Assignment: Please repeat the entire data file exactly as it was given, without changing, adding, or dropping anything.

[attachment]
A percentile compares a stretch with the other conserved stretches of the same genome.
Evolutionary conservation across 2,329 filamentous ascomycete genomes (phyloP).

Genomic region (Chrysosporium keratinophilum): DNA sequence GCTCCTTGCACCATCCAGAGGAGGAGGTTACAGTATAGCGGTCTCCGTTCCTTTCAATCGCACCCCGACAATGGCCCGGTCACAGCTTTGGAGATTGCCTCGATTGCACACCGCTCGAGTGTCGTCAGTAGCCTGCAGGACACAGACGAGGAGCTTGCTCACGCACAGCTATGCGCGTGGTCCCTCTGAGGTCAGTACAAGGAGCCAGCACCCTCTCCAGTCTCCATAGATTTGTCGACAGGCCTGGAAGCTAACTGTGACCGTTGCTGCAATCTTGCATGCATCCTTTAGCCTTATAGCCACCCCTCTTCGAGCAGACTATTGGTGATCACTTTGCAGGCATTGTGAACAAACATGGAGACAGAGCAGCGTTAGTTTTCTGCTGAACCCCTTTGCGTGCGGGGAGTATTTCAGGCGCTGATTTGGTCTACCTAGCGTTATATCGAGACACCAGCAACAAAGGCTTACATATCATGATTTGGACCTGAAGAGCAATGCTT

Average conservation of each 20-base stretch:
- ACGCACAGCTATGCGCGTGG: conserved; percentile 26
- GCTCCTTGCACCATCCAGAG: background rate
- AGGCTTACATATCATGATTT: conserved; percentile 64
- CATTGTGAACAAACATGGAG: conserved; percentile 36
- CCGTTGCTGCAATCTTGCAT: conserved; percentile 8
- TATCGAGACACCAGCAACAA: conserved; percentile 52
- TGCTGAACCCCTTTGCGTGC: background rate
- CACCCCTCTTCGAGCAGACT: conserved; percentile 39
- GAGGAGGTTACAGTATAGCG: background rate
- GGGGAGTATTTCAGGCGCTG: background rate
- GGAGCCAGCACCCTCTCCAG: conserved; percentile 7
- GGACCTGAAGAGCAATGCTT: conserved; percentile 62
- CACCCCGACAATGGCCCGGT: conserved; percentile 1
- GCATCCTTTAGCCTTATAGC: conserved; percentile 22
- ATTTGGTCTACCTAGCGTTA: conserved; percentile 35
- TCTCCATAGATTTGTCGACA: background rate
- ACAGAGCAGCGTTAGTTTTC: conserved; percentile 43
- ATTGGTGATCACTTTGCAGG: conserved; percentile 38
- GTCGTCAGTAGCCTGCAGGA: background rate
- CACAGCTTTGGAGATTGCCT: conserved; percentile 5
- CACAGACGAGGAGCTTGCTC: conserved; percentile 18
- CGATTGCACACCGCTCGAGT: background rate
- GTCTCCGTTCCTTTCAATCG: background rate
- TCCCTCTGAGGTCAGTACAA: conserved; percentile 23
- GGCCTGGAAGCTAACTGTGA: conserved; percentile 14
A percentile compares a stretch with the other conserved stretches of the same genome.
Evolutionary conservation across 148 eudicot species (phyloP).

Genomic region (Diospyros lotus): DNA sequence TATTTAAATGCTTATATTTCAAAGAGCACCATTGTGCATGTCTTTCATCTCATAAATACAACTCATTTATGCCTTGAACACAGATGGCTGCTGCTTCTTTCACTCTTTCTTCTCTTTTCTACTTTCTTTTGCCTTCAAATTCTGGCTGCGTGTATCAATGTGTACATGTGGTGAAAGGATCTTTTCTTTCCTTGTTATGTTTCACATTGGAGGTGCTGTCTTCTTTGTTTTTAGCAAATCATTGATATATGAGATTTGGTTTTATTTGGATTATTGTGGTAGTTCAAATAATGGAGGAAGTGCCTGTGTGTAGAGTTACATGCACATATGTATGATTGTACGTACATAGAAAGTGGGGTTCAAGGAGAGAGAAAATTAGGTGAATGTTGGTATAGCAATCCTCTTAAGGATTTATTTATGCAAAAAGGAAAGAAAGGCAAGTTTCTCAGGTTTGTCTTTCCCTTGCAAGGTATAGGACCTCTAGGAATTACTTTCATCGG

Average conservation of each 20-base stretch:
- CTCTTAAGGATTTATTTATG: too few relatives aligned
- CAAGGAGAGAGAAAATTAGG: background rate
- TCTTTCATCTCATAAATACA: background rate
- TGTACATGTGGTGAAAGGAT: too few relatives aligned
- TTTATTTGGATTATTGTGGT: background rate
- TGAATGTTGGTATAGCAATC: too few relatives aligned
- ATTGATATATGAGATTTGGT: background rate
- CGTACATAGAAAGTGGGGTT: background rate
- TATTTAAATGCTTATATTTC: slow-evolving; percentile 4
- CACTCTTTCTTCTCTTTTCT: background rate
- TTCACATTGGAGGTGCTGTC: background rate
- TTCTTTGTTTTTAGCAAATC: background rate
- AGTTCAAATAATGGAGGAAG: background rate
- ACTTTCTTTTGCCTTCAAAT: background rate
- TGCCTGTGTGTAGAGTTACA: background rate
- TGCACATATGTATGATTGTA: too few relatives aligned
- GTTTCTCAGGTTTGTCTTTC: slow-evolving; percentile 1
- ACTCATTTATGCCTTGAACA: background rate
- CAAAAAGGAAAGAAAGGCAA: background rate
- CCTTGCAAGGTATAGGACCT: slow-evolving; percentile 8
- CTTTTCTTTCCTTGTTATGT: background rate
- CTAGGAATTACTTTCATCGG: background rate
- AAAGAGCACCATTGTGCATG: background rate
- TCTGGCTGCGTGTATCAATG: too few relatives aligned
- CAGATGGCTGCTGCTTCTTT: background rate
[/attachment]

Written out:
A percentile compares a stretch with the other conserved stretches of the same genome.
Evolutionary conservation across 2,329 filamentous ascomycete genomes (phyloP).

Genomic region (Chrysosporium keratinophilum): DNA sequence GCTCCTTGCACCATCCAGAGGAGGAGGTTACAGTATAGCGGTCTCCGTTCCTTTCAATCGCACCCCGACAATGGCCCGGTCACAGCTTTGGAGATTGCCTCGATTGCACACCGCTCGAGTGTCGTCAGTAGCCTGCAGGACACAGACGAGGAGCTTGCTCACGCACAGCTATGCGCGTGGTCCCTCTGAGGTCAGTACAAGGAGCCAGCACCCTCTCCAGTCTCCATAGATTTGTCGACAGGCCTGGAAGCTAACTGTGACCGTTGCTGCAATCTTGCATGCATCCTTTAGCCTTATAGCCACCCCTCTTCGAGCAGACTATTGGTGATCACTTTGCAGGCATTGTGAACAAACATGGAGACAGAGCAGCGTTAGTTTTCTGCTGAACCCCTTTGCGTGCGGGGAGTATTTCAGGCGCTGATTTGGTCTACCTAGCGTTATATCGAGACACCAGCAACAAAGGCTTACATATCATGATTTGGACCTGAAGAGCAATGCTT

Average conservation of each 20-base stretch:
- ACGCACAGCTATGCGCGTGG: conserved; percentile 26
- GCTCCTTGCACCATCCAGAG: background rate
- AGGCTTACATATCATGATTT: conserved; percentile 64
- CATTGTGAACAAACATGGAG: conserved; percentile 36
- CCGTTGCTGCAATCTTGCAT: conserved; percentile 8
- TATCGAGACACCAGCAACAA: conserved; percentile 52
- TGCTGAACCCCTTTGCGTGC: background rate
- CACCCCTCTTCGAGCAGACT: conserved; percentile 39
- GAGGAGGTTACAGTATAGCG: background rate
- GGGGAGTATTTCAGGCGCTG: background rate
- GGAGCCAGCACCCTCTCCAG: conserved; percentile 7
- GGACCTGAAGAGCAATGCTT: conserved; percentile 62
- CACCCCGACAATGGCCCGGT: conserved; percentile 1
- GCATCCTTTAGCCTTATAGC: conserved; percentile 22
- ATTTGGTCTACCTAGCGTTA: conserved; percentile 35
- TCTCCATAGATTTGTCGACA: background rate
- ACAGAGCAGCGTTAGTTTTC: conserved; percentile 43
- ATTGGTGATCACTTTGCAGG: conserved; percentile 38
- GTCGTCAGTAGCCTGCAGGA: background rate
- CACAGCTTTGGAGATTGCCT: conserved; percentile 5
- CACAGACGAGGAGCTTGCTC: conserved; percentile 18
- CGATTGCACACCGCTCGAGT: background rate
- GTCTCCGTTCCTTTCAATCG: background rate
- TCCCTCTGAGGTCAGTACAA: conserved; percentile 23
- GGCCTGGAAGCTAACTGTGA: conserved; percentile 14
A percentile compares a stretch with the other conserved stretches of the same genome.
Evolutionary conservation across 148 eudicot species (phyloP).

Genomic region (Diospyros lotus): DNA sequence TATTTAAATGCTTATATTTCAAAGAGCACCATTGTGCATGTCTTTCATCTCATAAATACAACTCATTTATGCCTTGAACACAGATGGCTGCTGCTTCTTTCACTCTTTCTTCTCTTTTCTACTTTCTTTTGCCTTCAAATTCTGGCTGCGTGTATCAATGTGTACATGTGGTGAAAGGATCTTTTCTTTCCTTGTTATGTTTCACATTGGAGGTGCTGTCTTCTTTGTTTTTAGCAAATCATTGATATATGAGATTTGGTTTTATTTGGATTATTGTGGTAGTTCAAATAATGGAGGAAGTGCCTGTGTGTAGAGTTACATGCACATATGTATGATTGTACGTACATAGAAAGTGGGGTTCAAGGAGAGAGAAAATTAGGTGAATGTTGGTATAGCAATCCTCTTAAGGATTTATTTATGCAAAAAGGAAAGAAAGGCAAGTTTCTCAGGTTTGTCTTTCCCTTGCAAGGTATAGGACCTCTAGGAATTACTTTCATCGG

Average conservation of each 20-base stretch:
- CTCTTAAGGATTTATTTATG: too few relatives aligned
- CAAGGAGAGAGAAAATTAGG: background rate
- TCTTTCATCTCATAAATACA: background rate
- TGTACATGTGGTGAAAGGAT: too few relatives aligned
- TTTATTTGGATTATTGTGGT: background rate
- TGAATGTTGGTATAGCAATC: too few relatives aligned
- ATTGATATATGAGATTTGGT: background rate
- CGTACATAGAAAGTGGGGTT: background rate
- TATTTAAATGCTTATATTTC: slow-evolving; percentile 4
- CACTCTTTCTTCTCTTTTCT: background rate
- TTCACATTGGAGGTGCTGTC: background rate
- TTCTTTGTTTTTAGCAAATC: background rate
- AGTTCAAATAATGGAGGAAG: background rate
- ACTTTCTTTTGCCTTCAAAT: background rate
- TGCCTGTGTGTAGAGTTACA: background rate
- TGCACATATGTATGATTGTA: too few relatives aligned
- GTTTCTCAGGTTTGTCTTTC: slow-evolving; percentile 1
- ACTCATTTATGCCTTGAACA: background rate
- CAAAAAGGAAAGAAAGGCAA: background rate
- CCTTGCAAGGTATAGGACCT: slow-evolving; percentile 8
- CTTTTCTTTCCTTGTTATGT: background rate
- CTAGGAATTACTTTCATCGG: background rate
- AAAGAGCACCATTGTGCATG: background rate
- TCTGGCTGCGTGTATCAATG: too few relatives aligned
- CAGATGGCTGCTGCTTCTTT: background rate